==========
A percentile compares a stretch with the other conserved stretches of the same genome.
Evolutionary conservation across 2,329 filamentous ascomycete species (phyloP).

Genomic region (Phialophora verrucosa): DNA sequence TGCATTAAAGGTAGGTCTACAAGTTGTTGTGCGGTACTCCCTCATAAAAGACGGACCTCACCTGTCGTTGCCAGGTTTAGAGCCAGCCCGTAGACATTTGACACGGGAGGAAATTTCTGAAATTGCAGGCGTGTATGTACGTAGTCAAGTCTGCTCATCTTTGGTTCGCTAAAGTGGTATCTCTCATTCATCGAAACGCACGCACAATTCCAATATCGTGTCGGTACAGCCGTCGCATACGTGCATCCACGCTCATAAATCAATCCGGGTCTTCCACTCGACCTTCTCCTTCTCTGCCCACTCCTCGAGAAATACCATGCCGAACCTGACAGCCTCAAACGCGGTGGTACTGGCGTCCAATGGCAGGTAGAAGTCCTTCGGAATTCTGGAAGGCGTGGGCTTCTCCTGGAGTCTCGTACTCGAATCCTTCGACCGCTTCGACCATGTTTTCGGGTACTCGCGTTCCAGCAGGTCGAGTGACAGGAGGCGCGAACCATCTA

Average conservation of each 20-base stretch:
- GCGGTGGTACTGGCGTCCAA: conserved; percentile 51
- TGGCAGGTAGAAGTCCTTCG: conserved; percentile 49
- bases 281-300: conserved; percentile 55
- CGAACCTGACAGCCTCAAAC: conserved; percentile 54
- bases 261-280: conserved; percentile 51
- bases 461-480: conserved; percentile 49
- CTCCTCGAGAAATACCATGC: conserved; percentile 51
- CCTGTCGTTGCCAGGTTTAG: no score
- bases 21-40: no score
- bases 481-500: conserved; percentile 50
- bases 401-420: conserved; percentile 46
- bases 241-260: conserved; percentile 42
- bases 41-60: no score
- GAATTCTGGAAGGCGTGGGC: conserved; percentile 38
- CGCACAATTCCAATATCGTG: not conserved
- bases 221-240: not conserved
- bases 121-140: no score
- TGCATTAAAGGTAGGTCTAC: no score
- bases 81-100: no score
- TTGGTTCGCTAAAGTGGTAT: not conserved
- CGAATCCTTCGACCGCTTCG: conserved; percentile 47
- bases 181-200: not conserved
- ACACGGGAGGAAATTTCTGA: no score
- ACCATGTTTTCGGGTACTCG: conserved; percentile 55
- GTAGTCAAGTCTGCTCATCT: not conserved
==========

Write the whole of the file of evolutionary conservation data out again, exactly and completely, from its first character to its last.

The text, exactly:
A percentile compares a stretch with the other conserved stretches of the same genome.
Evolutionary conservation across 2,329 filamentous ascomycete species (phyloP).

Genomic region (Phialophora verrucosa): DNA sequence TGCATTAAAGGTAGGTCTACAAGTTGTTGTGCGGTACTCCCTCATAAAAGACGGACCTCACCTGTCGTTGCCAGGTTTAGAGCCAGCCCGTAGACATTTGACACGGGAGGAAATTTCTGAAATTGCAGGCGTGTATGTACGTAGTCAAGTCTGCTCATCTTTGGTTCGCTAAAGTGGTATCTCTCATTCATCGAAACGCACGCACAATTCCAATATCGTGTCGGTACAGCCGTCGCATACGTGCATCCACGCTCATAAATCAATCCGGGTCTTCCACTCGACCTTCTCCTTCTCTGCCCACTCCTCGAGAAATACCATGCCGAACCTGACAGCCTCAAACGCGGTGGTACTGGCGTCCAATGGCAGGTAGAAGTCCTTCGGAATTCTGGAAGGCGTGGGCTTCTCCTGGAGTCTCGTACTCGAATCCTTCGACCGCTTCGACCATGTTTTCGGGTACTCGCGTTCCAGCAGGTCGAGTGACAGGAGGCGCGAACCATCTA

Average conservation of each 20-base stretch:
- GCGGTGGTACTGGCGTCCAA: conserved; percentile 51
- TGGCAGGTAGAAGTCCTTCG: conserved; percentile 49
- bases 281-300: conserved; percentile 55
- CGAACCTGACAGCCTCAAAC: conserved; percentile 54
- bases 261-280: conserved; percentile 51
- bases 461-480: conserved; percentile 49
- CTCCTCGAGAAATACCATGC: conserved; percentile 51
- CCTGTCGTTGCCAGGTTTAG: no score
- bases 21-40: no score
- bases 481-500: conserved; percentile 50
- bases 401-420: conserved; percentile 46
- bases 241-260: conserved; percentile 42
- bases 41-60: no score
- GAATTCTGGAAGGCGTGGGC: conserved; percentile 38
- CGCACAATTCCAATATCGTG: not conserved
- bases 221-240: not conserved
- bases 121-140: no score
- TGCATTAAAGGTAGGTCTAC: no score
- bases 81-100: no score
- TTGGTTCGCTAAAGTGGTAT: not conserved
- CGAATCCTTCGACCGCTTCG: conserved; percentile 47
- bases 181-200: not conserved
- ACACGGGAGGAAATTTCTGA: no score
- ACCATGTTTTCGGGTACTCG: conserved; percentile 55
- GTAGTCAAGTCTGCTCATCT: not conserved